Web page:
“Being high-achieving, perfectionist and competitive are all traits that are celebrated in highly academic girls’ schools,” Susan Ringwood, of the eating disorder charity BEAT, said. “They are also among serious risk factors contributing to an eating disorder.”

Read it all (subscription required).

Posted in * Culture-Watch, * International News & Commentary, Anthropology, Children, Dieting/Food/Nutrition, England / UK, Ethics / Moral Theology, Health & Medicine, Hunger/Malnutrition, Psychology, Theology

(ABC Aus.) Tracey Rowland–What happened to Belgium? Lament for a Catholic nation

Last year, one of the worst songs in the entire Eurovision contest was the entry from Belgium. It was called “Love Kills.” The refrain of the song was:

Waiting for the bitter pill
Give me something I can feel
‘Cause love kills over and over
Love kills over and over

Whatever this means exactly, it’s a radical inversion of the normal juxtaposition of love with life and generativity. Other countries offered the usual assortment of Eurovision styles – some heavy metal, some punk, a few soft ballads – but the Belgian entry stood out as something very dark and creepy, a culture of death pop song.

Poor King Philippe is now in a position of having to decide what to do about the fact that his government has voted in favour of euthanasia for children. Many hope that he will follow the precedent of his saintly uncle, King Baudouin, who in 1990 abdicated for a day rather than have his name on pro-abortion legislation. At the time, King Baudouin rhetorically asked: Is it right that I am the only Belgian citizen to be forced to act against his conscience in such a crucial area? Is the freedom of conscience sacred for everyone except for the king?

Read it all.

Posted in * Christian Life / Church Life, * Culture-Watch, * Economics, Politics, * International News & Commentary, * Religion News & Commentary, Belgium, Children, Death / Burial / Funerals, Europe, Health & Medicine, History, Law & Legal Issues, Other Churches, Parish Ministry, Politics in General, Religion & Culture, Roman Catholic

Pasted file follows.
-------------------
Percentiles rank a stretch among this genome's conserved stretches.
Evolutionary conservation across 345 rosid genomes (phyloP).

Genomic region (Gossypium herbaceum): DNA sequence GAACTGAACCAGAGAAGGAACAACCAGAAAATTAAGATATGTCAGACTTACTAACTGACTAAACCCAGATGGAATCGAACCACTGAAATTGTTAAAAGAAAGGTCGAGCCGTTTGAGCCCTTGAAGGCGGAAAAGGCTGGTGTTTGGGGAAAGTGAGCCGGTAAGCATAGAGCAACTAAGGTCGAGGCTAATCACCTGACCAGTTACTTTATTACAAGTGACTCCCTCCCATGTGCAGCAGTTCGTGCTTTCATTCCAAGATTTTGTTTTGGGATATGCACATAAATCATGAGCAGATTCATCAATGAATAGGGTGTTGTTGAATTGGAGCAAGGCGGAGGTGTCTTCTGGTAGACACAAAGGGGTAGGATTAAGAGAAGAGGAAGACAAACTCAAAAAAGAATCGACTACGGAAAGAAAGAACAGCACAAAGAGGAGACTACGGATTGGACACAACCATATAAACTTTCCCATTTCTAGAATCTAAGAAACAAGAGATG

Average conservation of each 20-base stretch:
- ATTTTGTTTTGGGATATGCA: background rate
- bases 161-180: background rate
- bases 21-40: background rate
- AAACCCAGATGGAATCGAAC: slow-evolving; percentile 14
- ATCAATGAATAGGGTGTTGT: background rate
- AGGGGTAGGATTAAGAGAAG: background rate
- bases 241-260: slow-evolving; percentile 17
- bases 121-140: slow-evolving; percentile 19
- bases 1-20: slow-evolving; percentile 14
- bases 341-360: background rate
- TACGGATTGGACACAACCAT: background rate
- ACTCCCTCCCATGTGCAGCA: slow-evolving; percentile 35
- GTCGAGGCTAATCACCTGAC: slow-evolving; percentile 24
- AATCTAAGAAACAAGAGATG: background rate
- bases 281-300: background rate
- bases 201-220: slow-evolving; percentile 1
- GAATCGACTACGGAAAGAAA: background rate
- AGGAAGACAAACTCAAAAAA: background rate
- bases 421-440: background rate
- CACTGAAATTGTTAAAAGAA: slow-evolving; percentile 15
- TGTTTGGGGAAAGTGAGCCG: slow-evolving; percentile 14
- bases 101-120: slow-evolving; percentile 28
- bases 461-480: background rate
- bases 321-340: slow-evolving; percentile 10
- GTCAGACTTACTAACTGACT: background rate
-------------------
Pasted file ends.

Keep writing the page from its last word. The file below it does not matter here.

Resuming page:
Phil Ashey: Why Our Seminaries are Strategic

…when faced with the possibility of having to take Systematic Theology from a Professor who was a publicly vowed “adoptionist” (Jesus was simply a man adopted by God for a special purpose at Baptism), I elected to take a course from another liberal seminary in the city””but one where they actually took the whole text of classics by Luther, Calvin and others and opened them up for reasonable discussion and review. Again, I took the course, passed with flying colors, came back to my TEC seminary and took an exam to “opt out” of Systematic Theology””and passed with flying colors along with the comment from the professor “We do hope you come to value some of the things we consider important here at ___________ Seminary.”

Well, I didn’t. Thanks be to God.

I was fortunate that I knew Christ and the Bible long before I attended that seminary. So I was willing to pursue resources outside of my TEC seminary, to consult highly respected orthodox evangelical and Anglican scholars who held a different worldview than my professors, and to write papers and take exams that required twice the amount of work than I would otherwise have had to do to “go along and get along.”

But most of my classmates were not so inclined. Many of them are leaders in TEC today. I don’t believe that’s an accident. It is the result of being shaped in TEC seminaries by a worldview that is hostile to the uniqueness of Jesus Christ as Lord and Savior of all, and to the plenary inspiration and authority of the Bible. And it is a worldview, frankly, that is not open to alternative points of view. And as a result, the prophecy of Hosea 4:6 came true in TEC: “My people are destroyed for lack of knowledge.”

Read it all

Posted in Theology